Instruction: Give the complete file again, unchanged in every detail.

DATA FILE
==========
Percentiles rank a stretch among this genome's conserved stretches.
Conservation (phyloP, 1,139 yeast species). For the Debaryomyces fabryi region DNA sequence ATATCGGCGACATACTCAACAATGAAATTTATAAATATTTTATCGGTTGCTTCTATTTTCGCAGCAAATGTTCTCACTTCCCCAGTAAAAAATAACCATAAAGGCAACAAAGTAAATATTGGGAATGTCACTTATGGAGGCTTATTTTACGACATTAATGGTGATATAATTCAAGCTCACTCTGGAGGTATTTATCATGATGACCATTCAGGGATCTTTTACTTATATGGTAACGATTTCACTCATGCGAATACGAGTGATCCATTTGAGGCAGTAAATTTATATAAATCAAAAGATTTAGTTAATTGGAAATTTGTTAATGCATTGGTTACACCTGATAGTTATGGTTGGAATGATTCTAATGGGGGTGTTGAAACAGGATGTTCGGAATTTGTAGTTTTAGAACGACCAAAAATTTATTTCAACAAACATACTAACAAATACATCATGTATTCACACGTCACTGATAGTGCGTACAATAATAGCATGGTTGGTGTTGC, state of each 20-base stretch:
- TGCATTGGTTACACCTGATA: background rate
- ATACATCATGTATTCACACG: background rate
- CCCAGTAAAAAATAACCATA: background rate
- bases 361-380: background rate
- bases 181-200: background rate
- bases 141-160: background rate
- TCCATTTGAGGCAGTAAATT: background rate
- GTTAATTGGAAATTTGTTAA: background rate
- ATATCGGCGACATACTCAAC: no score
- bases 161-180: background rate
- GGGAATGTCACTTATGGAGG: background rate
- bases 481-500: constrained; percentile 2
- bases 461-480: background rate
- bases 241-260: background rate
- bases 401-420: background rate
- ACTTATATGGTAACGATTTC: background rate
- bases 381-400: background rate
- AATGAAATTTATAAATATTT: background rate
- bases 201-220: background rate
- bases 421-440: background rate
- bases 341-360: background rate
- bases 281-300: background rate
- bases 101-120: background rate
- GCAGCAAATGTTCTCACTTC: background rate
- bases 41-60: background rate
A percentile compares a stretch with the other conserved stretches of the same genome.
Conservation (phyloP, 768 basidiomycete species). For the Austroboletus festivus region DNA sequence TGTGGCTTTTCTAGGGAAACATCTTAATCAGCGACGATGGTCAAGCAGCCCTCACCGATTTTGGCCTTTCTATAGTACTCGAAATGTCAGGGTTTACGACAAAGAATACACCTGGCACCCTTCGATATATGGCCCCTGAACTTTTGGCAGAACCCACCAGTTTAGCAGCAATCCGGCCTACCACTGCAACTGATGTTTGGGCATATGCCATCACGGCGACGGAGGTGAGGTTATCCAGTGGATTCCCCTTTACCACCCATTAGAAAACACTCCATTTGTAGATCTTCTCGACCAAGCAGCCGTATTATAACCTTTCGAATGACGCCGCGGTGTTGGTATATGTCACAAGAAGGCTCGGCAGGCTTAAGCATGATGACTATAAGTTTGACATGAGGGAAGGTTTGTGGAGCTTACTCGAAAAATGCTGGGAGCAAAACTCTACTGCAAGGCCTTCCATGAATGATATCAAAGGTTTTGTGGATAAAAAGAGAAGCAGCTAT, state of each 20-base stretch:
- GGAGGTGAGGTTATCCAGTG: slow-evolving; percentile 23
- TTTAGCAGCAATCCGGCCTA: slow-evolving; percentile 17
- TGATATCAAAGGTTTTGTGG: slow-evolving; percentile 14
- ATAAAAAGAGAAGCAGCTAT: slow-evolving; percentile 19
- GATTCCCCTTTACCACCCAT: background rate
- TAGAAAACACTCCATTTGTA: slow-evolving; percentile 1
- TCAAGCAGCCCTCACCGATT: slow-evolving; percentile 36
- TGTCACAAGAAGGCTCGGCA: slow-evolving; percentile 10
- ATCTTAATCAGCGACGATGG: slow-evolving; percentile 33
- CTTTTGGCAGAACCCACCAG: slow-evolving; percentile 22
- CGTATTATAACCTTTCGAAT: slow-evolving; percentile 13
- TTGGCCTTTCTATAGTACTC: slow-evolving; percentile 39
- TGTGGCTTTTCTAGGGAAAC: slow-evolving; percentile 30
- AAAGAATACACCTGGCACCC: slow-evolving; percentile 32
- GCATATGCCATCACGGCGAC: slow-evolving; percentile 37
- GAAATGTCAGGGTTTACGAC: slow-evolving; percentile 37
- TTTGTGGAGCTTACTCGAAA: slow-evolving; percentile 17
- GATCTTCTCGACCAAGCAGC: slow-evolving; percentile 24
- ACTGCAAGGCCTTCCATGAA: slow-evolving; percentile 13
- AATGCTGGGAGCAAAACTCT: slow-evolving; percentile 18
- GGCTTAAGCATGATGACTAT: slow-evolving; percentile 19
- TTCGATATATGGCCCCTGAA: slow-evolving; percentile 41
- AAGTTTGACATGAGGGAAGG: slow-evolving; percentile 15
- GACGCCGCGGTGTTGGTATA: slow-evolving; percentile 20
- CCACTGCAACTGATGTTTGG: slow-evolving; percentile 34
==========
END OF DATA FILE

Percentiles rank a stretch among this genome's conserved stretches.
Conservation (phyloP, 1,139 yeast species). For the Debaryomyces fabryi region DNA sequence ATATCGGCGACATACTCAACAATGAAATTTATAAATATTTTATCGGTTGCTTCTATTTTCGCAGCAAATGTTCTCACTTCCCCAGTAAAAAATAACCATAAAGGCAACAAAGTAAATATTGGGAATGTCACTTATGGAGGCTTATTTTACGACATTAATGGTGATATAATTCAAGCTCACTCTGGAGGTATTTATCATGATGACCATTCAGGGATCTTTTACTTATATGGTAACGATTTCACTCATGCGAATACGAGTGATCCATTTGAGGCAGTAAATTTATATAAATCAAAAGATTTAGTTAATTGGAAATTTGTTAATGCATTGGTTACACCTGATAGTTATGGTTGGAATGATTCTAATGGGGGTGTTGAAACAGGATGTTCGGAATTTGTAGTTTTAGAACGACCAAAAATTTATTTCAACAAACATACTAACAAATACATCATGTATTCACACGTCACTGATAGTGCGTACAATAATAGCATGGTTGGTGTTGC, state of each 20-base stretch:
- TGCATTGGTTACACCTGATA: background rate
- ATACATCATGTATTCACACG: background rate
- CCCAGTAAAAAATAACCATA: background rate
- bases 361-380: background rate
- bases 181-200: background rate
- bases 141-160: background rate
- TCCATTTGAGGCAGTAAATT: background rate
- GTTAATTGGAAATTTGTTAA: background rate
- ATATCGGCGACATACTCAAC: no score
- bases 161-180: background rate
- GGGAATGTCACTTATGGAGG: background rate
- bases 481-500: constrained; percentile 2
- bases 461-480: background rate
- bases 241-260: background rate
- bases 401-420: background rate
- ACTTATATGGTAACGATTTC: background rate
- bases 381-400: background rate
- AATGAAATTTATAAATATTT: background rate
- bases 201-220: background rate
- bases 421-440: background rate
- bases 341-360: background rate
- bases 281-300: background rate
- bases 101-120: background rate
- GCAGCAAATGTTCTCACTTC: background rate
- bases 41-60: background rate
A percentile compares a stretch with the other conserved stretches of the same genome.
Conservation (phyloP, 768 basidiomycete species). For the Austroboletus festivus region DNA sequence TGTGGCTTTTCTAGGGAAACATCTTAATCAGCGACGATGGTCAAGCAGCCCTCACCGATTTTGGCCTTTCTATAGTACTCGAAATGTCAGGGTTTACGACAAAGAATACACCTGGCACCCTTCGATATATGGCCCCTGAACTTTTGGCAGAACCCACCAGTTTAGCAGCAATCCGGCCTACCACTGCAACTGATGTTTGGGCATATGCCATCACGGCGACGGAGGTGAGGTTATCCAGTGGATTCCCCTTTACCACCCATTAGAAAACACTCCATTTGTAGATCTTCTCGACCAAGCAGCCGTATTATAACCTTTCGAATGACGCCGCGGTGTTGGTATATGTCACAAGAAGGCTCGGCAGGCTTAAGCATGATGACTATAAGTTTGACATGAGGGAAGGTTTGTGGAGCTTACTCGAAAAATGCTGGGAGCAAAACTCTACTGCAAGGCCTTCCATGAATGATATCAAAGGTTTTGTGGATAAAAAGAGAAGCAGCTAT, state of each 20-base stretch:
- GGAGGTGAGGTTATCCAGTG: slow-evolving; percentile 23
- TTTAGCAGCAATCCGGCCTA: slow-evolving; percentile 17
- TGATATCAAAGGTTTTGTGG: slow-evolving; percentile 14
- ATAAAAAGAGAAGCAGCTAT: slow-evolving; percentile 19
- GATTCCCCTTTACCACCCAT: background rate
- TAGAAAACACTCCATTTGTA: slow-evolving; percentile 1
- TCAAGCAGCCCTCACCGATT: slow-evolving; percentile 36
- TGTCACAAGAAGGCTCGGCA: slow-evolving; percentile 10
- ATCTTAATCAGCGACGATGG: slow-evolving; percentile 33
- CTTTTGGCAGAACCCACCAG: slow-evolving; percentile 22
- CGTATTATAACCTTTCGAAT: slow-evolving; percentile 13
- TTGGCCTTTCTATAGTACTC: slow-evolving; percentile 39
- TGTGGCTTTTCTAGGGAAAC: slow-evolving; percentile 30
- AAAGAATACACCTGGCACCC: slow-evolving; percentile 32
- GCATATGCCATCACGGCGAC: slow-evolving; percentile 37
- GAAATGTCAGGGTTTACGAC: slow-evolving; percentile 37
- TTTGTGGAGCTTACTCGAAA: slow-evolving; percentile 17
- GATCTTCTCGACCAAGCAGC: slow-evolving; percentile 24
- ACTGCAAGGCCTTCCATGAA: slow-evolving; percentile 13
- AATGCTGGGAGCAAAACTCT: slow-evolving; percentile 18
- GGCTTAAGCATGATGACTAT: slow-evolving; percentile 19
- TTCGATATATGGCCCCTGAA: slow-evolving; percentile 41
- AAGTTTGACATGAGGGAAGG: slow-evolving; percentile 15
- GACGCCGCGGTGTTGGTATA: slow-evolving; percentile 20
- CCACTGCAACTGATGTTTGG: slow-evolving; percentile 34